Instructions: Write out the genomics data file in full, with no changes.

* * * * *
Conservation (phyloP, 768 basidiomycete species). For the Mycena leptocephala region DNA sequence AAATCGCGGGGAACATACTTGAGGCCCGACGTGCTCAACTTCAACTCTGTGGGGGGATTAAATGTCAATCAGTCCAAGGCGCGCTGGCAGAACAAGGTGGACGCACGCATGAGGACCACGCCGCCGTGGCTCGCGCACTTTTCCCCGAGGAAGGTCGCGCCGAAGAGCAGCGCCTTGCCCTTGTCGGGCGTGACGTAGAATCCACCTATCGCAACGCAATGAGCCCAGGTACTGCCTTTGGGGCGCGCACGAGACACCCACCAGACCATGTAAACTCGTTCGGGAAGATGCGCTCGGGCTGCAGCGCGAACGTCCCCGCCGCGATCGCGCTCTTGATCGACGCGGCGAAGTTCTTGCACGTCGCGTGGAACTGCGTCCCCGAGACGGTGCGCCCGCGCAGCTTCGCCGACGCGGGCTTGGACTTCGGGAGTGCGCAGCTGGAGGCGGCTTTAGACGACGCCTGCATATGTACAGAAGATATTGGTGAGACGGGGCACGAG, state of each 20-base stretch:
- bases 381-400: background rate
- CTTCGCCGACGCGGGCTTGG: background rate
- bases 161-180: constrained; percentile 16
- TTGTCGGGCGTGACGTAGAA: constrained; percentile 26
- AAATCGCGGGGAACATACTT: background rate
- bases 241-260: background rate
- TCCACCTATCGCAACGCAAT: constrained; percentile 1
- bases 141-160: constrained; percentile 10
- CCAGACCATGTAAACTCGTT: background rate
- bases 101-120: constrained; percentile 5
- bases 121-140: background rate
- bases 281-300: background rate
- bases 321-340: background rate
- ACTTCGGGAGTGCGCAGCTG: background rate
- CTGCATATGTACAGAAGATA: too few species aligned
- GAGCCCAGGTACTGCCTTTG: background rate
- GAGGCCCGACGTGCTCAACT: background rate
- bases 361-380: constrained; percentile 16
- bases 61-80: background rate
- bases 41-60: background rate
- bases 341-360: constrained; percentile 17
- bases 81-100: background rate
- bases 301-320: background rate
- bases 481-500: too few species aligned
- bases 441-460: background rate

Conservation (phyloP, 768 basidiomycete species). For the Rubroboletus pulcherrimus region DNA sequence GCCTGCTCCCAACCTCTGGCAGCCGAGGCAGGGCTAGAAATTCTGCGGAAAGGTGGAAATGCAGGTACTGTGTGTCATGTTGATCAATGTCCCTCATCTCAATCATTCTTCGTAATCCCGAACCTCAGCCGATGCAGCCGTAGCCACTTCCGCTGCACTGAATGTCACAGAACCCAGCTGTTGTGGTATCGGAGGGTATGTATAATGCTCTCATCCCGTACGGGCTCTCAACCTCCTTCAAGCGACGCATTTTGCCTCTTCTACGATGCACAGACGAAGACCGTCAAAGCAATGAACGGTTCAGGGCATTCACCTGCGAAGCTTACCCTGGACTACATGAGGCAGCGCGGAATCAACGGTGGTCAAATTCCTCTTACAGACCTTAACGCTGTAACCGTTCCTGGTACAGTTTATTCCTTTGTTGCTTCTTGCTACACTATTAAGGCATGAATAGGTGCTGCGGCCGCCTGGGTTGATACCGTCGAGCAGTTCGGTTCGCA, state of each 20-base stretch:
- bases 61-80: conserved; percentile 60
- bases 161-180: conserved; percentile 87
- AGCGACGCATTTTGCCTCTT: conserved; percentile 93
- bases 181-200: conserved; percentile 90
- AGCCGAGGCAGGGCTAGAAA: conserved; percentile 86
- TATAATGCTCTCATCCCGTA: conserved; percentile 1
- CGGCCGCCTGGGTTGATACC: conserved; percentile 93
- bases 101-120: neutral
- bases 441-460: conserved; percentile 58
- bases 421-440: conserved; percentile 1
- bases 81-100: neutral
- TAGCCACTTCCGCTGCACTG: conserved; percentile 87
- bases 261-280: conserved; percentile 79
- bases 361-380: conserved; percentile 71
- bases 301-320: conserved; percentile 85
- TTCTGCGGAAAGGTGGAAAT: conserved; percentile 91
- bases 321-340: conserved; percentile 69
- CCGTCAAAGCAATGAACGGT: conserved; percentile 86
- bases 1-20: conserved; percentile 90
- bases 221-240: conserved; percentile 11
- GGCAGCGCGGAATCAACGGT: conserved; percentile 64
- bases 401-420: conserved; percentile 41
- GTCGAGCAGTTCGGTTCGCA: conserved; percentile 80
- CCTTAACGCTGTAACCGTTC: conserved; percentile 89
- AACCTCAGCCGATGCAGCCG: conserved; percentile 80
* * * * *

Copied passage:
Conservation (phyloP, 768 basidiomycete species). For the Mycena leptocephala region DNA sequence AAATCGCGGGGAACATACTTGAGGCCCGACGTGCTCAACTTCAACTCTGTGGGGGGATTAAATGTCAATCAGTCCAAGGCGCGCTGGCAGAACAAGGTGGACGCACGCATGAGGACCACGCCGCCGTGGCTCGCGCACTTTTCCCCGAGGAAGGTCGCGCCGAAGAGCAGCGCCTTGCCCTTGTCGGGCGTGACGTAGAATCCACCTATCGCAACGCAATGAGCCCAGGTACTGCCTTTGGGGCGCGCACGAGACACCCACCAGACCATGTAAACTCGTTCGGGAAGATGCGCTCGGGCTGCAGCGCGAACGTCCCCGCCGCGATCGCGCTCTTGATCGACGCGGCGAAGTTCTTGCACGTCGCGTGGAACTGCGTCCCCGAGACGGTGCGCCCGCGCAGCTTCGCCGACGCGGGCTTGGACTTCGGGAGTGCGCAGCTGGAGGCGGCTTTAGACGACGCCTGCATATGTACAGAAGATATTGGTGAGACGGGGCACGAG, state of each 20-base stretch:
- bases 381-400: background rate
- CTTCGCCGACGCGGGCTTGG: background rate
- bases 161-180: constrained; percentile 16
- TTGTCGGGCGTGACGTAGAA: constrained; percentile 26
- AAATCGCGGGGAACATACTT: background rate
- bases 241-260: background rate
- TCCACCTATCGCAACGCAAT: constrained; percentile 1
- bases 141-160: constrained; percentile 10
- CCAGACCATGTAAACTCGTT: background rate
- bases 101-120: constrained; percentile 5
- bases 121-140: background rate
- bases 281-300: background rate
- bases 321-340: background rate
- ACTTCGGGAGTGCGCAGCTG: background rate
- CTGCATATGTACAGAAGATA: too few species aligned
- GAGCCCAGGTACTGCCTTTG: background rate
- GAGGCCCGACGTGCTCAACT: background rate
- bases 361-380: constrained; percentile 16
- bases 61-80: background rate
- bases 41-60: background rate
- bases 341-360: constrained; percentile 17
- bases 81-100: background rate
- bases 301-320: background rate
- bases 481-500: too few species aligned
- bases 441-460: background rate

Conservation (phyloP, 768 basidiomycete species). For the Rubroboletus pulcherrimus region DNA sequence GCCTGCTCCCAACCTCTGGCAGCCGAGGCAGGGCTAGAAATTCTGCGGAAAGGTGGAAATGCAGGTACTGTGTGTCATGTTGATCAATGTCCCTCATCTCAATCATTCTTCGTAATCCCGAACCTCAGCCGATGCAGCCGTAGCCACTTCCGCTGCACTGAATGTCACAGAACCCAGCTGTTGTGGTATCGGAGGGTATGTATAATGCTCTCATCCCGTACGGGCTCTCAACCTCCTTCAAGCGACGCATTTTGCCTCTTCTACGATGCACAGACGAAGACCGTCAAAGCAATGAACGGTTCAGGGCATTCACCTGCGAAGCTTACCCTGGACTACATGAGGCAGCGCGGAATCAACGGTGGTCAAATTCCTCTTACAGACCTTAACGCTGTAACCGTTCCTGGTACAGTTTATTCCTTTGTTGCTTCTTGCTACACTATTAAGGCATGAATAGGTGCTGCGGCCGCCTGGGTTGATACCGTCGAGCAGTTCGGTTCGCA, state of each 20-base stretch:
- bases 61-80: conserved; percentile 60
- bases 161-180: conserved; percentile 87
- AGCGACGCATTTTGCCTCTT: conserved; percentile 93
- bases 181-200: conserved; percentile 90
- AGCCGAGGCAGGGCTAGAAA: conserved; percentile 86
- TATAATGCTCTCATCCCGTA: conserved; percentile 1
- CGGCCGCCTGGGTTGATACC: conserved; percentile 93
- bases 101-120: neutral
- bases 441-460: conserved; percentile 58
- bases 421-440: conserved; percentile 1
- bases 81-100: neutral
- TAGCCACTTCCGCTGCACTG: conserved; percentile 87
- bases 261-280: conserved; percentile 79
- bases 361-380: conserved; percentile 71
- bases 301-320: conserved; percentile 85
- TTCTGCGGAAAGGTGGAAAT: conserved; percentile 91
- bases 321-340: conserved; percentile 69
- CCGTCAAAGCAATGAACGGT: conserved; percentile 86
- bases 1-20: conserved; percentile 90
- bases 221-240: conserved; percentile 11
- GGCAGCGCGGAATCAACGGT: conserved; percentile 64
- bases 401-420: conserved; percentile 41
- GTCGAGCAGTTCGGTTCGCA: conserved; percentile 80
- CCTTAACGCTGTAACCGTTC: conserved; percentile 89
- AACCTCAGCCGATGCAGCCG: conserved; percentile 80